Note that the "-cp ." option denotes the class path to the current directory. The "*" denotes all Java source files in the particular directory. It, however, can be replaced by a specific file name, but "*" seems more convenient for our purpose at the moment. The command thus would compile and create .class files in the respective directory.

Now, to execute testapp1 (the testapp1 class contains the main function) use the following command:

java org.mano.example.testapp1

Figure 1: Output in a command line terminal

There are several other optional parameters we can use both with the javac and java commands to tweak compilation and program launch process, such as putting .class files in a specific directory, enabling/disabling assertions, loading a splash image before application launch, and so forth. Refer to documentation for more information about the optional parameters.

Packaging and Executing a JAR File

Archiving and packaging with the jar utility is another important command line tool to combine multiple files into a single package, called a JAR file. A JAR contains a manifest file, called the content describer, and, optionally, a signature file for security.

Let's create a JAR archive for the preceding example. First, create a Manifest.txt file in the current directory (in my case, it is java_pro, refer to Figure 1) with the content as follows:

Manifest-Version: 1.0
Created-By: 1.8.0_65 (Oracle Corporation)
Main-Class: org.mano.example.testapp1

Now, use the following command to create the archive:

jar cmf Manifest.txt testapp1.jar org

This will create a JAR file named testapp1.jar in the current directory. Now, to display the content of the jar file, use the following command:

jar tf testapp1.jar

This command will display the contents as (shown in Figure 2). Now, to launch the JAR file, use the java command as follows:

java -jar testapp1.jar

That's it. The package is now ready to port and launch in a different machine (JVM).

Figure 2: Packaging with the jar utility and launching the application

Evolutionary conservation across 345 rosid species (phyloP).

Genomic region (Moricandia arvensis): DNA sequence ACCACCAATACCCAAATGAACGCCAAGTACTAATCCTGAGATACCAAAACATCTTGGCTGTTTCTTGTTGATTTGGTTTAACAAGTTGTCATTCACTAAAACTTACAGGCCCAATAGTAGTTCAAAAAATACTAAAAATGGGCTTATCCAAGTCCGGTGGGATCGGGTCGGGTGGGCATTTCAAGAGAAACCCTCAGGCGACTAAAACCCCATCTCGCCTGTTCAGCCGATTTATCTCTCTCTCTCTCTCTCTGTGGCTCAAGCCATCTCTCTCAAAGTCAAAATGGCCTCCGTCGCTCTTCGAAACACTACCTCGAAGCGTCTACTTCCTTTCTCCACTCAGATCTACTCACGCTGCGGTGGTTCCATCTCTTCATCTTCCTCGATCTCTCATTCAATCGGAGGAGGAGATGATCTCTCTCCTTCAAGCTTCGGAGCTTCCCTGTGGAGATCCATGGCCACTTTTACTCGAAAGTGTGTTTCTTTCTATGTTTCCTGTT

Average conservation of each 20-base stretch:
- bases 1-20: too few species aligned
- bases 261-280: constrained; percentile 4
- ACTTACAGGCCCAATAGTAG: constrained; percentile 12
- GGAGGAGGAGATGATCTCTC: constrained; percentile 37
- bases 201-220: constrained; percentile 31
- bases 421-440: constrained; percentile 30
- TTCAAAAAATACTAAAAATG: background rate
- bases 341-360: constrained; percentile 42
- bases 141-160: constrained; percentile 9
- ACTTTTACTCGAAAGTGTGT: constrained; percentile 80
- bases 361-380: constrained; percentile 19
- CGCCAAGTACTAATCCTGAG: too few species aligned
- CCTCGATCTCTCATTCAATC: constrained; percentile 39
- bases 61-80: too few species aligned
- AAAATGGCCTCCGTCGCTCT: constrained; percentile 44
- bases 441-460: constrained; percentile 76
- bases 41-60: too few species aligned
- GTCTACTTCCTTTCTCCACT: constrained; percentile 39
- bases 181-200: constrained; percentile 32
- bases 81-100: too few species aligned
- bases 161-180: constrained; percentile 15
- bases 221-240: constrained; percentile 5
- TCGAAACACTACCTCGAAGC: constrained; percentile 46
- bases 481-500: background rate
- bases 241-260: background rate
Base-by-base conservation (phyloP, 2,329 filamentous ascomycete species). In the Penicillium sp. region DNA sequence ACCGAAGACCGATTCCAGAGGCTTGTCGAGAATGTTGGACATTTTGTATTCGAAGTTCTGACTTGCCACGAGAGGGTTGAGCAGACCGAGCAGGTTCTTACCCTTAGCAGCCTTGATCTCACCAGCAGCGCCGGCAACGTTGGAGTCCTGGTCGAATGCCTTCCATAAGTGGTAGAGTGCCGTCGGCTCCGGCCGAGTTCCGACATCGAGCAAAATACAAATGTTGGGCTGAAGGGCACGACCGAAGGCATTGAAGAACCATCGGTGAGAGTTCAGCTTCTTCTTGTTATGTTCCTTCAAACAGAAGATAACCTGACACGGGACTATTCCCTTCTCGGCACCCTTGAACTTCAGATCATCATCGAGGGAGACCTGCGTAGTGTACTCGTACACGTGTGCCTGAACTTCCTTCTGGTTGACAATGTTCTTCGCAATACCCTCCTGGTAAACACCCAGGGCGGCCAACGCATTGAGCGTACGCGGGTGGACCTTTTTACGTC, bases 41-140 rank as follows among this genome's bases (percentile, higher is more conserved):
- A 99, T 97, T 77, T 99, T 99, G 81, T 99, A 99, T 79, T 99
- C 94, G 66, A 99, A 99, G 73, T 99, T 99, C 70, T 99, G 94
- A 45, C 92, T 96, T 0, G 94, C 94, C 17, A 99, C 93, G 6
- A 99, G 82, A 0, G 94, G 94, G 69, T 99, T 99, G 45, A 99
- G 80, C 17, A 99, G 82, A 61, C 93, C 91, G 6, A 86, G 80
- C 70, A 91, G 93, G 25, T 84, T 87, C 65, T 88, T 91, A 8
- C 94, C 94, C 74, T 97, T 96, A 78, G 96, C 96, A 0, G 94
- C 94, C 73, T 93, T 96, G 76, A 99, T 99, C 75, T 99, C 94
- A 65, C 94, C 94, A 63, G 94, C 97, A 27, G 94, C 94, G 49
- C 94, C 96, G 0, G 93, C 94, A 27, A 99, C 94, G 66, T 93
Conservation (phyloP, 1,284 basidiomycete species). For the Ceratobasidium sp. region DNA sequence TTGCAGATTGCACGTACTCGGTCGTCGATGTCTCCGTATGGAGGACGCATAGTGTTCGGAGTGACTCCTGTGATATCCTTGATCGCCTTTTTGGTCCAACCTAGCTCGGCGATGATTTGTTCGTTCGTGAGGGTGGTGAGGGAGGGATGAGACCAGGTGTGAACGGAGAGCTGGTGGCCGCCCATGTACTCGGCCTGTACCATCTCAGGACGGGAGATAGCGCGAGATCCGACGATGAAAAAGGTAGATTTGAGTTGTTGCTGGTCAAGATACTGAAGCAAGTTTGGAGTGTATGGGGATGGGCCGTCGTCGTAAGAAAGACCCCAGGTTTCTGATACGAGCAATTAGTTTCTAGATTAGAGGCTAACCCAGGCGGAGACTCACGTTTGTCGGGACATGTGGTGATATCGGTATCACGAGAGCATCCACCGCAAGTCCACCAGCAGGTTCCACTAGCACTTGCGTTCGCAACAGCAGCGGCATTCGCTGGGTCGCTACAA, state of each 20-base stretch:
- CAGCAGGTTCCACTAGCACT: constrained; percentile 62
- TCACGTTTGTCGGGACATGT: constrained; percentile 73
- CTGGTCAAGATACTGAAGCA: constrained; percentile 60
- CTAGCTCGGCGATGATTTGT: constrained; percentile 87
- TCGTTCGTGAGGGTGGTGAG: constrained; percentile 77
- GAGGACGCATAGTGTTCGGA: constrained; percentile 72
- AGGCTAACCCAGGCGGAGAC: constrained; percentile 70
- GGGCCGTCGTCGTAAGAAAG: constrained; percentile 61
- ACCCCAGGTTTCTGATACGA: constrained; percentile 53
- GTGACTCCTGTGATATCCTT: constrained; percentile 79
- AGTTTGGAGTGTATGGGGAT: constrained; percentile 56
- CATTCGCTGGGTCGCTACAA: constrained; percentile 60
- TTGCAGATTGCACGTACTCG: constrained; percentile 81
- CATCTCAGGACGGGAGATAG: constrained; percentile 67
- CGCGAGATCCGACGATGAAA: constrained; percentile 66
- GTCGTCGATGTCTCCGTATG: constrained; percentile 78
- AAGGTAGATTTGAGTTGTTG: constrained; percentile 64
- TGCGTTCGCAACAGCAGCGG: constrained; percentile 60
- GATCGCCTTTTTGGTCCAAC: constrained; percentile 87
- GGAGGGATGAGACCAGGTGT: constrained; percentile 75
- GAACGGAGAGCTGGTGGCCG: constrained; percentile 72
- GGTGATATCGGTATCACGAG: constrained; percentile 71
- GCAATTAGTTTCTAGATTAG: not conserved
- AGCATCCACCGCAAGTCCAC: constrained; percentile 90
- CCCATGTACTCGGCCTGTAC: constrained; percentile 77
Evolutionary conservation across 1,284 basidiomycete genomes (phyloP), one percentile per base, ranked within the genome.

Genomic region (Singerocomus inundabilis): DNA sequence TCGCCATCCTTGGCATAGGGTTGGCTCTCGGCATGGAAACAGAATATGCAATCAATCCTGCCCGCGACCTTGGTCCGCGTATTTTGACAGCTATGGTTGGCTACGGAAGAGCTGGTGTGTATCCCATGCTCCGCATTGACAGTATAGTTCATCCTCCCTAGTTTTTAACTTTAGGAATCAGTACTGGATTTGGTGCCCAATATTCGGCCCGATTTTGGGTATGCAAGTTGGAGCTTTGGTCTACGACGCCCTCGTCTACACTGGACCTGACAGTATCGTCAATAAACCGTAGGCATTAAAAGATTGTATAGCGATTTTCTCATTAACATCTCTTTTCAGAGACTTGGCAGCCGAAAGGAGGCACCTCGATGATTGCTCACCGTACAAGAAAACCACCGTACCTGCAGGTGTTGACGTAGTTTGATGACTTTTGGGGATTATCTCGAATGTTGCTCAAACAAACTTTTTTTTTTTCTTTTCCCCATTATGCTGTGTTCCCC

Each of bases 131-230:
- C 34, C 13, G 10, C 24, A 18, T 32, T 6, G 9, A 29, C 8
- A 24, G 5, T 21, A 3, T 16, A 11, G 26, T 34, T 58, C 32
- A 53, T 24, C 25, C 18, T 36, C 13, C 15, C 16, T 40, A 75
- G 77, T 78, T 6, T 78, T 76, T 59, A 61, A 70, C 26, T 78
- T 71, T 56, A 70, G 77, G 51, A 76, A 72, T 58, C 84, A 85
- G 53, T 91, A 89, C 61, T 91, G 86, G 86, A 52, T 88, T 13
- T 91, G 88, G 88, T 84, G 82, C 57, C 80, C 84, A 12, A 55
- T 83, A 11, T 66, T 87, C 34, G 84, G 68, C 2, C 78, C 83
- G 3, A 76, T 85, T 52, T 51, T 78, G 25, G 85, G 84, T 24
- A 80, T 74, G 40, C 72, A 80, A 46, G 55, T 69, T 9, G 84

Creating Documentation

The javadoc utility can be used to create documentation from the source code. The comments we have written in the source code in the preceding example will be used for method and class description. Now, to create documentation of the source code, we may create a docs folder in the current directory (otherwise, all HTML files will be created in the current directory) and use the following command:

javadoc -d ./docs/ org org.mano org.mano.example
   p1.java p2.java p3.java testapp1.java

Figure 3: Java documentation files

Creating a usable and good documentation file is very important. There are standard procedures for creating one in Java. The purpose here is to show the usage of the javadoc tool, so it is better not to pay attention to the useless comments written in the source code but to the essence of javadoc command line utility. :)


There are numerous other command line utilities but these four are the basics. Here, I have tried to cover the fourfold utility of the command line tools such as compilation, execution, packaging, and documentation, with very specific implementation examples. If you are an IDE buff, I suggest that you stoop down to the command line sometime and feel the fun of using utility tools. You'll thank me later.

This article was originally published on January 8, 2016